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Customer Reviews

Most Helpful Customer Reviews
41 of 46 people found the following review helpful
5.0 out of 5 stars Unraveling the Laws of Human Morality... December 5, 2004
This is the best book that I have read in a long time. David Adams Richards writes about dichotomous themes--good and evil, love and hate--in a world that seems to have lost its sense of distinction between such binary oppositions. Richards's novel spans four generations and tells the story of two families--the Drukens and the Mclearys--and their conflict-ridden estrangement from themselves and from each other. Janie Mcleary, the protagonist, is an assertive and successful business woman who is left widowed by her husband. She and her children are tormented by the Druken family. Her daughter, Georgina, is murdered and her son, Miles, grows up to be ghosted by his past. Characters in this novel are haunted by memories and stuggle with their faith, morality and integrity. Richard's capacity as an author, stems, in part, from his astute perception into the nature of human greed and faith. River of the Brokenhearted is not a sensuous romance novel; it is a journey into the moral struggles of humanity. Richards conveys the notion that the "good" people and the "bad" people are not always cut in black and white colors; some seemingly "immoral" characters (i.e. Miles the alcoholic) emerge as the unsaid heroes of this text. Past wrongs are translated into bodily ailments that afflict the characters on a physical level, but these wrongs are erasable. Characters are given the chance of redemption. This book resonates with spiritual undertones. It may increase your faith...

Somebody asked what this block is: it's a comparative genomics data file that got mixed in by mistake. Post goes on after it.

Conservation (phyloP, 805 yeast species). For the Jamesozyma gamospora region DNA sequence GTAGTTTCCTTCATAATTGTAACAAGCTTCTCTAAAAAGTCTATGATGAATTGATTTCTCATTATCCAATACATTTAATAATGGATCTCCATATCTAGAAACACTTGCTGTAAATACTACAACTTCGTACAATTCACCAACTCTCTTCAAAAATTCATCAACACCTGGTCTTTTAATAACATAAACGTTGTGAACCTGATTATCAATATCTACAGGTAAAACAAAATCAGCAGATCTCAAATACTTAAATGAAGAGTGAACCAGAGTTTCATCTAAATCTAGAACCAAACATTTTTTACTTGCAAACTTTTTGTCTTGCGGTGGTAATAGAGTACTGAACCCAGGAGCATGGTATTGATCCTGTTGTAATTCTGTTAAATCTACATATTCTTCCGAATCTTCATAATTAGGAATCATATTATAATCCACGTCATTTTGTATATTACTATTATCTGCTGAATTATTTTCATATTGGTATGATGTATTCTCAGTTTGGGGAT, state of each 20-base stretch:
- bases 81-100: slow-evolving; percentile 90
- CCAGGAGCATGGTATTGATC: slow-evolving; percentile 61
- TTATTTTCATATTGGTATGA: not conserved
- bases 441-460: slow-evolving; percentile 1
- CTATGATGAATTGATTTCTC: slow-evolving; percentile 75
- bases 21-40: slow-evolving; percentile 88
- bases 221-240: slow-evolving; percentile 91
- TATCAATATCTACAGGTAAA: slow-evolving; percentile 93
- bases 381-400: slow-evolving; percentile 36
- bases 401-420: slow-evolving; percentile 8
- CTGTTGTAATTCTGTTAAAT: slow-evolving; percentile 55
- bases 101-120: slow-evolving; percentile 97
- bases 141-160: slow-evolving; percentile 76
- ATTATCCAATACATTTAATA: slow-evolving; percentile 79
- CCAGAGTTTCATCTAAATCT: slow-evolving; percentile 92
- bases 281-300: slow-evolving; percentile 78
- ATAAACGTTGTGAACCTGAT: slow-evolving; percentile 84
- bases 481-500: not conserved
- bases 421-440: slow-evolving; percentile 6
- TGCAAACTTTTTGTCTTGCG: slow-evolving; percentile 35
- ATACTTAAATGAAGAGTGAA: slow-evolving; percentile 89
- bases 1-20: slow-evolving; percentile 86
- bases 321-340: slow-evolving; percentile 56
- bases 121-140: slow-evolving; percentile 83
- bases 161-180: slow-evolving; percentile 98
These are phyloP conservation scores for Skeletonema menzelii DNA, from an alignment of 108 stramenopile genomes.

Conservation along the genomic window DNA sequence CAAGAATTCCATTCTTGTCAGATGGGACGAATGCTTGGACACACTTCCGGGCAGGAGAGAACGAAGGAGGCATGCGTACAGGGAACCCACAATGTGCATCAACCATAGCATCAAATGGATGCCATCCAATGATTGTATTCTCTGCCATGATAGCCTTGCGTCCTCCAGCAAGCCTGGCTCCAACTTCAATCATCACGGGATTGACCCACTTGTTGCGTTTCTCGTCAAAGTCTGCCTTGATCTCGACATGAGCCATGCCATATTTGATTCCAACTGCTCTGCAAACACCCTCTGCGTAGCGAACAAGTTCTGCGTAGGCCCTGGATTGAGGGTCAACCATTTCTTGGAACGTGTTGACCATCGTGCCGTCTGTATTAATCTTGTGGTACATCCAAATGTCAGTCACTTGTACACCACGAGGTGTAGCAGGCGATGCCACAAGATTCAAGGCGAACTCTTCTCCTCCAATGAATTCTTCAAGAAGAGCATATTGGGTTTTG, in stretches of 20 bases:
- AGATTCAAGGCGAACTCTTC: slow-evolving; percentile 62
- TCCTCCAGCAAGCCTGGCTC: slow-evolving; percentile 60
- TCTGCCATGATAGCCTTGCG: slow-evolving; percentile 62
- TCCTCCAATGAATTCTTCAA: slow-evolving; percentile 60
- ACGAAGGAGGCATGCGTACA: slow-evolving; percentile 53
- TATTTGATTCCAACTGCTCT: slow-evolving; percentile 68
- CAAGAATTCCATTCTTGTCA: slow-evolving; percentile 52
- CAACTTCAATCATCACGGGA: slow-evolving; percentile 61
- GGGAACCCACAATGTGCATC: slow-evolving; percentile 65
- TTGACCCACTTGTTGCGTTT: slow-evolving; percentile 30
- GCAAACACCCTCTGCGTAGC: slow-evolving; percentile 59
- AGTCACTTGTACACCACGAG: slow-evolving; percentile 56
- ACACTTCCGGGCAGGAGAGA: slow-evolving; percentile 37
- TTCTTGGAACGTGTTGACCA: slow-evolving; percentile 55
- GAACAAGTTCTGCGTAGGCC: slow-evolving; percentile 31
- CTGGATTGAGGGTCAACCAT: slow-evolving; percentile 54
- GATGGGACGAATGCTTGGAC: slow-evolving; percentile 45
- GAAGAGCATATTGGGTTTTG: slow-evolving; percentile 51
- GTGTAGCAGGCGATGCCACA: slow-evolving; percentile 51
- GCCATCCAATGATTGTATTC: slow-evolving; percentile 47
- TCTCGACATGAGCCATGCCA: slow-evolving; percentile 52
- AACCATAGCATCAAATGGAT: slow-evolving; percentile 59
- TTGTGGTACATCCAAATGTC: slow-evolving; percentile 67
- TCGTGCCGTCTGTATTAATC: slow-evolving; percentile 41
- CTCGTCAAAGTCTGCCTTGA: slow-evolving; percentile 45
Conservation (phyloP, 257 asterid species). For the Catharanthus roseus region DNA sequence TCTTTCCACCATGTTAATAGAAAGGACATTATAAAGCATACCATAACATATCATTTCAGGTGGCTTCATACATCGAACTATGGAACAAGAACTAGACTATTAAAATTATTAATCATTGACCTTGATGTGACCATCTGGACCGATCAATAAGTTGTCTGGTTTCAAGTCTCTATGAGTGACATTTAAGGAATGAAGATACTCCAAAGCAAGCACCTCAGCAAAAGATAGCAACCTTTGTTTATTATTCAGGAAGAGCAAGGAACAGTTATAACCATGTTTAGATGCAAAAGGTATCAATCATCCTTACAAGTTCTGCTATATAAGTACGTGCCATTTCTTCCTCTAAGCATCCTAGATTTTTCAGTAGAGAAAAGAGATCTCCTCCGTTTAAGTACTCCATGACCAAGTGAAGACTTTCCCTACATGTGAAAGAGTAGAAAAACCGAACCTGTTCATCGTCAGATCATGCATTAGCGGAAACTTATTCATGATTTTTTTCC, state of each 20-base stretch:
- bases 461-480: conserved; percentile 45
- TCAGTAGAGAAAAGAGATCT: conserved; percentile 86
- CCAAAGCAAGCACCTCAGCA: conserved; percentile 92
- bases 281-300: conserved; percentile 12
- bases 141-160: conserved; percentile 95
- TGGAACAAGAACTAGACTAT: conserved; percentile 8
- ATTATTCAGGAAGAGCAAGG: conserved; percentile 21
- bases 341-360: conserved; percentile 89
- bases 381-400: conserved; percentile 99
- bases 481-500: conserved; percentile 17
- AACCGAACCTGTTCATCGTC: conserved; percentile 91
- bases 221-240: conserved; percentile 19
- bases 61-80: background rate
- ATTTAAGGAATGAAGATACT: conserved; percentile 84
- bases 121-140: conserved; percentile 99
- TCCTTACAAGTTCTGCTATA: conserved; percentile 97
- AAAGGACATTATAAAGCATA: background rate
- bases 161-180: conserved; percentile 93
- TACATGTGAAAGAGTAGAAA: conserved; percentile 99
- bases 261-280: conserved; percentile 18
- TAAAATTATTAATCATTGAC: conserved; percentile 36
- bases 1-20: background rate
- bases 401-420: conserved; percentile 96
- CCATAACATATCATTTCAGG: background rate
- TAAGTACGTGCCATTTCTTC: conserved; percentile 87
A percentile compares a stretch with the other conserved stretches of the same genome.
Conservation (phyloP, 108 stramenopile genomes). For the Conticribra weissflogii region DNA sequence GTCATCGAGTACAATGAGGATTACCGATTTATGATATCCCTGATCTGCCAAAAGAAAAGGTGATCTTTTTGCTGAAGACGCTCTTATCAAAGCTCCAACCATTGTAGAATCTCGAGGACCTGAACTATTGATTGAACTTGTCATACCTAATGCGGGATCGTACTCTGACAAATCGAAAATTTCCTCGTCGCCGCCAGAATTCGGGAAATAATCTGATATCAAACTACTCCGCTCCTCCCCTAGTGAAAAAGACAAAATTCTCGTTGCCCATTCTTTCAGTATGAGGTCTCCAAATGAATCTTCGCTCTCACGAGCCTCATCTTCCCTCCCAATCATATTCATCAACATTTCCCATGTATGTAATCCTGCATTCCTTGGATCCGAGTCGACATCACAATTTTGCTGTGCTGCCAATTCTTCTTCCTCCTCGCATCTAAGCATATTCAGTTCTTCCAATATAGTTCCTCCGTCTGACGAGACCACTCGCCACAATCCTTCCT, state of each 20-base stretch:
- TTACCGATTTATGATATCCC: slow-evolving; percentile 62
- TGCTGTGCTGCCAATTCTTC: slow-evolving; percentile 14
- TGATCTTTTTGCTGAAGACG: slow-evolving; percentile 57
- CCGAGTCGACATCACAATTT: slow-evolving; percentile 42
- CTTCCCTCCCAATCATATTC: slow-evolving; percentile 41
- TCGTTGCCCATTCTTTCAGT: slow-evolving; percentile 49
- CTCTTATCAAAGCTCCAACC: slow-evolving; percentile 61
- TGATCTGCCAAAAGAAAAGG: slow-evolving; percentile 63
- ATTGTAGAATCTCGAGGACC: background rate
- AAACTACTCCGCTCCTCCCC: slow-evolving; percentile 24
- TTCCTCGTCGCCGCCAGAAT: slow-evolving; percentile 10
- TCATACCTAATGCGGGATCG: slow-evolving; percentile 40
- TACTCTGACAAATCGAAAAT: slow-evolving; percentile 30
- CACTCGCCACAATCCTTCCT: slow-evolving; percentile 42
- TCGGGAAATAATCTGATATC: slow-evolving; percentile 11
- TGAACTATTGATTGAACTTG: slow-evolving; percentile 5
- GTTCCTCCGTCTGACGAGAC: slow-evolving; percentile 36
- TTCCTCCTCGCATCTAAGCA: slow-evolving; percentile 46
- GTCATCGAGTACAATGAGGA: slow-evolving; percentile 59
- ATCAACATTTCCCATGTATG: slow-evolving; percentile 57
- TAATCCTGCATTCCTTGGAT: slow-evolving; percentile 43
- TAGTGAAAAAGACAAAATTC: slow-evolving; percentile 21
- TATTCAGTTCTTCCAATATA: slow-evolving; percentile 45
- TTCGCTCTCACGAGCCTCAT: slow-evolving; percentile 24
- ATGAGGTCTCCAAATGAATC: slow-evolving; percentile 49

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21 of 26 people found the following review helpful
4.0 out of 5 stars Northern sorrows May 7, 2012
Format:Kindle Edition|Verified Purchase
David Adams Richards, the Bard of Miramichi, follows in the tradition of Margaret Laurence, Alice Munro et al in mining the stifling sorrows of small-town Canadian life, in his case remote New Brunswick where this tale of two feuding families unfolds with elegant, relentless grace. Adams's sparse, precise prose creates a spellbinding novel at once genuine and persuasive, thanks in part to its narrative point of view. The story, which takes place mostly in the late 1930s and 1940, is told by the grandson of the book's self-made central character, Janie McLeary King. Now middle-aged, he reconstructs with a sober, cool-eyed neutrality the legacy that has shaped his own life.